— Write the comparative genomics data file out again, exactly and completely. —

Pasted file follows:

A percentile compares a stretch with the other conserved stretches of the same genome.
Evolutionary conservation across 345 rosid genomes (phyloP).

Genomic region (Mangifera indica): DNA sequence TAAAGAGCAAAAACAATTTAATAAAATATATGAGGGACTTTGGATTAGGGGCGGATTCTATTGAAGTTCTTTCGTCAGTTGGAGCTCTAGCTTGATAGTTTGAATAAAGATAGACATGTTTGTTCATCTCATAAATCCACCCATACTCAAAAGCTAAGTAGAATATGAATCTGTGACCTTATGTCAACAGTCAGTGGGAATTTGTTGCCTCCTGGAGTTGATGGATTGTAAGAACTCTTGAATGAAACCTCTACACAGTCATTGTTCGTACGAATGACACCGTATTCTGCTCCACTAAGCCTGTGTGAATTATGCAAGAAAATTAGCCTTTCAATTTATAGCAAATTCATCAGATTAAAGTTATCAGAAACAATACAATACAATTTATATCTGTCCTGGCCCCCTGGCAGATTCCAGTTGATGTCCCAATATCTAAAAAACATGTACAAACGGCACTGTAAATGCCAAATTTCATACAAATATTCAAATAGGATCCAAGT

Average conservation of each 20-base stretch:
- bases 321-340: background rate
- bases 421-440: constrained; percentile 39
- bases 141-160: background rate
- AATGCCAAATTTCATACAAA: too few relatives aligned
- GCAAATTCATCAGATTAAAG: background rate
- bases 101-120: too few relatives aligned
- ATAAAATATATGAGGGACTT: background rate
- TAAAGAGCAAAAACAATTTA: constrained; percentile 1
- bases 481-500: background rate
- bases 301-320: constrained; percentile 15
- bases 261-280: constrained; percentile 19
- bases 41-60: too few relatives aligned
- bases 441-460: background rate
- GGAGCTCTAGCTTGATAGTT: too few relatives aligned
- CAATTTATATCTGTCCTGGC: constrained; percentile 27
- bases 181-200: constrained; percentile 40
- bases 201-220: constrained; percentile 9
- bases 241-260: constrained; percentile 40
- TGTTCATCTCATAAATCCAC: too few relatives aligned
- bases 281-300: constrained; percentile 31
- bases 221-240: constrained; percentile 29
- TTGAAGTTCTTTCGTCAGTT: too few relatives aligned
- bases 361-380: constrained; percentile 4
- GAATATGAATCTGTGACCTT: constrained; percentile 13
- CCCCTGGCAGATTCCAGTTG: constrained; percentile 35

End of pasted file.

A percentile compares a stretch with the other conserved stretches of the same genome.
Evolutionary conservation across 345 rosid genomes (phyloP).

Genomic region (Mangifera indica): DNA sequence TAAAGAGCAAAAACAATTTAATAAAATATATGAGGGACTTTGGATTAGGGGCGGATTCTATTGAAGTTCTTTCGTCAGTTGGAGCTCTAGCTTGATAGTTTGAATAAAGATAGACATGTTTGTTCATCTCATAAATCCACCCATACTCAAAAGCTAAGTAGAATATGAATCTGTGACCTTATGTCAACAGTCAGTGGGAATTTGTTGCCTCCTGGAGTTGATGGATTGTAAGAACTCTTGAATGAAACCTCTACACAGTCATTGTTCGTACGAATGACACCGTATTCTGCTCCACTAAGCCTGTGTGAATTATGCAAGAAAATTAGCCTTTCAATTTATAGCAAATTCATCAGATTAAAGTTATCAGAAACAATACAATACAATTTATATCTGTCCTGGCCCCCTGGCAGATTCCAGTTGATGTCCCAATATCTAAAAAACATGTACAAACGGCACTGTAAATGCCAAATTTCATACAAATATTCAAATAGGATCCAAGT

Average conservation of each 20-base stretch:
- bases 321-340: background rate
- bases 421-440: constrained; percentile 39
- bases 141-160: background rate
- AATGCCAAATTTCATACAAA: too few relatives aligned
- GCAAATTCATCAGATTAAAG: background rate
- bases 101-120: too few relatives aligned
- ATAAAATATATGAGGGACTT: background rate
- TAAAGAGCAAAAACAATTTA: constrained; percentile 1
- bases 481-500: background rate
- bases 301-320: constrained; percentile 15
- bases 261-280: constrained; percentile 19
- bases 41-60: too few relatives aligned
- bases 441-460: background rate
- GGAGCTCTAGCTTGATAGTT: too few relatives aligned
- CAATTTATATCTGTCCTGGC: constrained; percentile 27
- bases 181-200: constrained; percentile 40
- bases 201-220: constrained; percentile 9
- bases 241-260: constrained; percentile 40
- TGTTCATCTCATAAATCCAC: too few relatives aligned
- bases 281-300: constrained; percentile 31
- bases 221-240: constrained; percentile 29
- TTGAAGTTCTTTCGTCAGTT: too few relatives aligned
- bases 361-380: constrained; percentile 4
- GAATATGAATCTGTGACCTT: constrained; percentile 13
- CCCCTGGCAGATTCCAGTTG: constrained; percentile 35